• type ./OpenPodcar/podcar/physicalVehicleNonRos/testingTools/JrkCmd Val where "Val" is the desired command e.g. "1900" (straight), "2100" (turning slightly on the right), "1700" (turning slightly on the left) etc.

NB:"Val" should be a value between "1000" (fully turned left) and "2500" (fully turned right).

### C. Object Detection and Tracking

To test the object detector and tracker:

• record a ROS bag file with some pedestrians appearing in it
• change the path of the bag file in flobot_tracker.launch to that of the newly recorded bag file
• open a terminal and type:
cd OpenPodcar/catkin_ws/src/FLOBOT
source devel/setup.bash
roslaunch flobot_tracker_bringup flobot_tracker.launch


An example video with detection and tracking results is shown below.

pedestrian_detection_tracking_demo.mov

## VI. User Guide

### A. General Verification

Perform the following actions and verifications before attempting to drive the vehicle:

Check that the vehicle’s original lever for auto-manual is set to auto (DOWN). It is on the main motor, under the vehicle at the rear left, colored red. Requires some force to move it.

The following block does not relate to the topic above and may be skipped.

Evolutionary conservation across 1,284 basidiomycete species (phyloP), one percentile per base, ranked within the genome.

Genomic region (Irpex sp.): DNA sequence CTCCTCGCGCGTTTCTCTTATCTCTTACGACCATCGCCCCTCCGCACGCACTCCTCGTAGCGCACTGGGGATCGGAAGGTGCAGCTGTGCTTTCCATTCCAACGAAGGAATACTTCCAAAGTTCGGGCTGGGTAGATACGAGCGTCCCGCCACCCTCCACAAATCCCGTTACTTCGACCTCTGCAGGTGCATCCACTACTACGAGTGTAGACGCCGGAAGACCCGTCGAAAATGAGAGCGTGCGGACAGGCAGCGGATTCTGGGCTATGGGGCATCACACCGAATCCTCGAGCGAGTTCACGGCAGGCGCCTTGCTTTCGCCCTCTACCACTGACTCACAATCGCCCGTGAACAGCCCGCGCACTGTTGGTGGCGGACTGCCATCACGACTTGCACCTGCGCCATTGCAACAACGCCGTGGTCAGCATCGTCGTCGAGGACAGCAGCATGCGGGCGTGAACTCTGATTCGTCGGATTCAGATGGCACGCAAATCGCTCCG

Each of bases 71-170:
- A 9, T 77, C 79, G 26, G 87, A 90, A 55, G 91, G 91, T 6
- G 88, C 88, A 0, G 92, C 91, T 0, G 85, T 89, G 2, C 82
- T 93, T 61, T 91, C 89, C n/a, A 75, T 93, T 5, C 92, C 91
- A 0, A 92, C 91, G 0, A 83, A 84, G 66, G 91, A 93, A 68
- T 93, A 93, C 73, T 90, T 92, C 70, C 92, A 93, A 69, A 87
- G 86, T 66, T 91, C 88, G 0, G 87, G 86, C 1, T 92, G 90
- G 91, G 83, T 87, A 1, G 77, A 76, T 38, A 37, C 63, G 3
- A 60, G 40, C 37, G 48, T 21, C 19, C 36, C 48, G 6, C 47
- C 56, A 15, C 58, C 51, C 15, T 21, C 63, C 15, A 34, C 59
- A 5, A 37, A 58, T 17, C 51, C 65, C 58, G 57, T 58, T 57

Power on the vehicle using the original on-off switch located under the seat on the left. It is marked ON-OFF.

Power on the modified electronics using the new toggle switch. (This lights LEDs on the DCDCs and Pololu, and the lidar makes a whirring sound).

Check that the batteries are charged (use a multimeter across one of the DCDC converters, need to see 24V or over. {\em Do not use the vehicle if it is undercharged, this is dangerous.}

Power on the laptop

Connect the lidar Ethernet cable to the laptop

Connect the Joystick, Pololu and Arduino USB cables to the USB hub

Connect the USB hub cable to the laptop USB port

Check that the Pololu LED flashes green

Check that the Arduino LED is green

Check that the LCD display shows a voltage between 1.9V and 2.1V

Press on the DMH push button and check that there is no beep

### B. Remote Control

The vehicle can be remotely-controlled using a joystick as follows:

• Modify this line <include file="/YourPath/OpenPodcar/podcar/catkin_ws/src/velodyne/velodyne_pointcloud/launch/VLP16_points.launch"/> in launch/podcar.launch to correspond to the global path of Velodyne point_cloud launch file in the laptop
• Open a terminal and type:
cd OpenPodcar/catkin_ws/src/podcar
source devel/setup.bash
roslaunch podcar podcar.launch


If there is no error, the vehicle can then be simply controlled with the joystick as follows:

• move the Y-axis for speed control
• move X-axis for steering control

The video below shows a remote control drive of the OpenPodcar by a passenger.

OpenPodcar_remote_control.mov

### C. Move_base Control

This section explains how to drive the OpenPodcar in autonomous control mode using GMapping, move_base and the TEB planner.

• Change this line <include file="/YourPath/OpenPodcar/podcar/catkin_ws/src/velodyne/velodyne_pointcloud/launch/VLP16_points.launch"/> in launch/podcarsim2real_laser_scan_matcher.launchto correspond to the global path of Velodyne point_cloud launch file in the laptop
• open a first terminal and type: